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How Startups are Benefitting from Catalytic Capital & Strategic Corporate Partnerships

Updated: Jan 3

Any company with an annual turnover of INR 10 billion and more or a net worth of INR 5 billion and more or a profit of INR 0.05 billion or more during any financial year, is to spend 2 percent of their average net profits on CSR activities. In February 2014, there was a mandate passed by the government, as part of Schedule VII of the new Companies Act and Corporate Social Responsibility Rules, where among substantial changes, several new activities, including support to technology incubators in academic institutions were included in the list of CSR activities under the Schedule. Startups suddenly found the possibility of finding CSR funds through incubators like CIIE. In a country like India that struggles with issues of disparity and access to technology, synergies between a corporate and a social startup, with the potential to have immense impact on rural and urban agriculture, energy and waste, among other things, could be a game changer.

It is in this context that we caught up with 3 startups incubated at CIIE that received CSR funding to understand how a corporate grant investor is different from a traditional equity investor and what some of the advantages are that startups could leverage and what the challenges are. Piyush Jaju of ONergy Solar says, “Corporate grants can be innovatively channelized to make equity investments into startups/ early stage enterprises through the support of incubators. The grant is given by the corporate to the incubator which in turn makes the equity investment to a startup/ incubatee. This makes the traditional grant more sustainable and has a wider impact.” ONergy Solar, a solar enterprise providing complete solar solutions. including rooftop powerplants, solar irrigation pumping, solar lighting and microgrid solutions, received the grant of Bajaj Electricals in the form of equity through CIIE. Nitin Gupta of Sickle Innovations, a farming solutions company focused on improving conventional farming practices through design intervention, has a slightly different perspective. He says, “There is not much difference from the startups perspective, raising funds is the same. The incubator, CIIE, receives the CSR funds and then invests it into the startup. CIIE is like the equity investor. If it was a pure fund or a seed fund, the fund would have its own norms. That is not the case here.”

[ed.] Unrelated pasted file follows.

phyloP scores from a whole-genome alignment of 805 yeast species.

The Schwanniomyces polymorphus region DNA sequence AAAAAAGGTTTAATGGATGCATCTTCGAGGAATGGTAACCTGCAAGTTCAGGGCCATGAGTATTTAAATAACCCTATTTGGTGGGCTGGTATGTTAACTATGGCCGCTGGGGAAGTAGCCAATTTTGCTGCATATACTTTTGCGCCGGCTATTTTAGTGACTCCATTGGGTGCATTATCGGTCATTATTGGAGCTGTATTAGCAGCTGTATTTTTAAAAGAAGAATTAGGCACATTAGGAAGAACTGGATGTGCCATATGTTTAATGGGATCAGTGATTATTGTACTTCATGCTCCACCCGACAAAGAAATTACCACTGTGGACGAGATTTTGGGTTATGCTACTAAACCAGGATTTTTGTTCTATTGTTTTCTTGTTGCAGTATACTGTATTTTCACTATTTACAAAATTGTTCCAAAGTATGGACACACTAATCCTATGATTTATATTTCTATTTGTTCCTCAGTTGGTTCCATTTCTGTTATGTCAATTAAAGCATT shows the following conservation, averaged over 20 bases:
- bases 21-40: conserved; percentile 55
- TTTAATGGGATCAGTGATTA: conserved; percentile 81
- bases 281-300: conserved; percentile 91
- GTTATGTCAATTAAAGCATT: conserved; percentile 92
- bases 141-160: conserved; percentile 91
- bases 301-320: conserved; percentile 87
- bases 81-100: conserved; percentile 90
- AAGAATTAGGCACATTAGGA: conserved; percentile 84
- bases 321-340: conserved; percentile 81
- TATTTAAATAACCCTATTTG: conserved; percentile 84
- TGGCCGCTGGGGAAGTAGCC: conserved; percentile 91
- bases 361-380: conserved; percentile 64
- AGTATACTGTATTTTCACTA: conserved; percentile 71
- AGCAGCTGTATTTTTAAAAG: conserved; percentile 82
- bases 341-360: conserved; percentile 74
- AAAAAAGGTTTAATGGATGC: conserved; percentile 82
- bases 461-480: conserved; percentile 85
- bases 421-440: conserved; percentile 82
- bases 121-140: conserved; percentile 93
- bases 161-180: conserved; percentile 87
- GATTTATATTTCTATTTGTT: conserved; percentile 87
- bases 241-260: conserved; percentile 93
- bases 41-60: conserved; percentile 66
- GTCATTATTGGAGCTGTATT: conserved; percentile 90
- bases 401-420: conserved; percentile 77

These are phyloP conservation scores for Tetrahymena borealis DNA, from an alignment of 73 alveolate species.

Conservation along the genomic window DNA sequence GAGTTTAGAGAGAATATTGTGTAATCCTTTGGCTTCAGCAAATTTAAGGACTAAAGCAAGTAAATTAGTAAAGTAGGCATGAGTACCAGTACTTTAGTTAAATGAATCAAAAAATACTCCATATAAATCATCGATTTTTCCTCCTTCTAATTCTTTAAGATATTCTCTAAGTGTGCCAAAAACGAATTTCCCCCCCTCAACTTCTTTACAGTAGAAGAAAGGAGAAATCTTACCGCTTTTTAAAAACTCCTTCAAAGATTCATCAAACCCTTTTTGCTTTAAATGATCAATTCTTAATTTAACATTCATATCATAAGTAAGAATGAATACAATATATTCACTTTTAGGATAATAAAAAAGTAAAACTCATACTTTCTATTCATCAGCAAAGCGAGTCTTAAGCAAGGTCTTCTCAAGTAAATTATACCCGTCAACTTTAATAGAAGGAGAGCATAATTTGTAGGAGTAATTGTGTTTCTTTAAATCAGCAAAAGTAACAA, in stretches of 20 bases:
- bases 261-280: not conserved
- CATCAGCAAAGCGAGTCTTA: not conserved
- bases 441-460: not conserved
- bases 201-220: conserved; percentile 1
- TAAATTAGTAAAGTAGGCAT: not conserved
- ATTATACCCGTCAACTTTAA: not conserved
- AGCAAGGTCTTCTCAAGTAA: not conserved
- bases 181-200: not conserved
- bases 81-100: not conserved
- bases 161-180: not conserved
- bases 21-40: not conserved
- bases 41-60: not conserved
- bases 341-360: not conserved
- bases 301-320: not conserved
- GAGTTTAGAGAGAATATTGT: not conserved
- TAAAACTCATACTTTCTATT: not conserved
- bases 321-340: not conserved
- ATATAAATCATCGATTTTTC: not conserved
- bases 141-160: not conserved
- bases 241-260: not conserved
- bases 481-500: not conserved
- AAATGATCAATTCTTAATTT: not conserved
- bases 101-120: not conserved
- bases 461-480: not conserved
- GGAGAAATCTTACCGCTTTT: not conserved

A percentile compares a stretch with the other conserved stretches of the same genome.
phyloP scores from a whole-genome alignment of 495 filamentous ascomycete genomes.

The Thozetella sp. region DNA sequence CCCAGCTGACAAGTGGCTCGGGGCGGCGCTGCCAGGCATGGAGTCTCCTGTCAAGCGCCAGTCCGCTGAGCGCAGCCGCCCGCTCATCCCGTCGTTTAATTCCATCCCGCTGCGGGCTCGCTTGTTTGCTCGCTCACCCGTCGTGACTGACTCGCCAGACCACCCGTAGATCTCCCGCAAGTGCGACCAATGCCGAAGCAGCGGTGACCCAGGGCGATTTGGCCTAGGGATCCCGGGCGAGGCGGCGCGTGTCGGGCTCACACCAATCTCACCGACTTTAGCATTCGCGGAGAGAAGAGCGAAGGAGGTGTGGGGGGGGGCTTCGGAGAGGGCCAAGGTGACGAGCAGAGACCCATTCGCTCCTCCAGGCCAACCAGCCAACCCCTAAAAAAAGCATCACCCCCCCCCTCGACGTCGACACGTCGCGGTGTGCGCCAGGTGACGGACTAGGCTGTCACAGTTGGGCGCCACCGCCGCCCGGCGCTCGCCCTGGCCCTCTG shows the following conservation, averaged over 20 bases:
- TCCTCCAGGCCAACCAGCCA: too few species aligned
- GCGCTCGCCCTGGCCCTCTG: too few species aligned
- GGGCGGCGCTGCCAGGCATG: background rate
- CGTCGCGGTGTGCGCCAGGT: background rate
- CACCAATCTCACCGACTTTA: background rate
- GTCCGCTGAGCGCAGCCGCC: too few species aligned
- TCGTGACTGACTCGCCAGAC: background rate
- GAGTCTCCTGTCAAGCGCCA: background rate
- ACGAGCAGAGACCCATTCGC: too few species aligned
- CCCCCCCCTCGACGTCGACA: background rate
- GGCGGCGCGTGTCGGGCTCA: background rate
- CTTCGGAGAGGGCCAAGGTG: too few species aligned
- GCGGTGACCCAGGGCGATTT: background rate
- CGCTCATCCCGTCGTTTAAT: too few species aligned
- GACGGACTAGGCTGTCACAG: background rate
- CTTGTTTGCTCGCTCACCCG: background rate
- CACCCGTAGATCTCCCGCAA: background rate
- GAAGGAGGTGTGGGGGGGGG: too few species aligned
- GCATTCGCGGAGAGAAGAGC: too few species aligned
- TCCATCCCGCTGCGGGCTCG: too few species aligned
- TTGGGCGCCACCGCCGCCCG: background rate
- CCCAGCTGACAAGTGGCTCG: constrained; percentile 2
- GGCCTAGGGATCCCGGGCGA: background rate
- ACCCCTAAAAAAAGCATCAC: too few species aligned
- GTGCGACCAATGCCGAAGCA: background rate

There could be interesting synergies that open up especially if the corporate that has invested funds is a potential customer. Rashi Agarwal, of Banyan Nation, an integrated plastic recycling company that helps global brands use more recycled plastic instead of virgin plastic, says “Castrol, who is a potential customer and also investor in Banyan Nation, helped immensely with discovery. We’ve had the unique opportunity to understand their interests, challenges, and constraints as a customer better — which has helped us develop an effective strategy for their packaging needs and for the industry in general.”

Aside from just the funds, is the credibility that comes with being associated with a known, established corporate brand. Piyush Jaju says, “there is value in being backed by large corporate that has shown confidence. It certainly helps towards brand building and reaching out to other stakeholders because it adds credibility.” Nitin Gupta completely agrees, “That Mahindra has financed us has opened many doors. It somehow makes it credible. Our first corporate customer came on board only because of this credibility.” This has also bought in more investments, in the startups both equity and debt, and credibility of the corporate, has a large role to play in this.

In terms of everyday functioning, some corporates take a very hands-off approach by leaving it to the startup to best utilize the money where they see fit, while there are others have a team regularly engaging to provide more active support. Rashi, says of Castrol, “Our corporate donor has been fairly accessible and supportive of our work. We’ve had several conversations on how our work can directly benefit them and are formulating solutions that serves their needs.”

This would however not be possible without incubators like CIIE, that are not just the medium of transfer of funds but also bring to this equation their own credibility and networks through which these startups find not only more investments but also more collaborations and customers. Rashi Agarwal, says “Companies cannot directly give CSR money to for-profit ventures like ours despite the significant environmental and social impact we create through our work. Institutions like CIIE enable such patient capital to flow to the high-impact startups who need it.”

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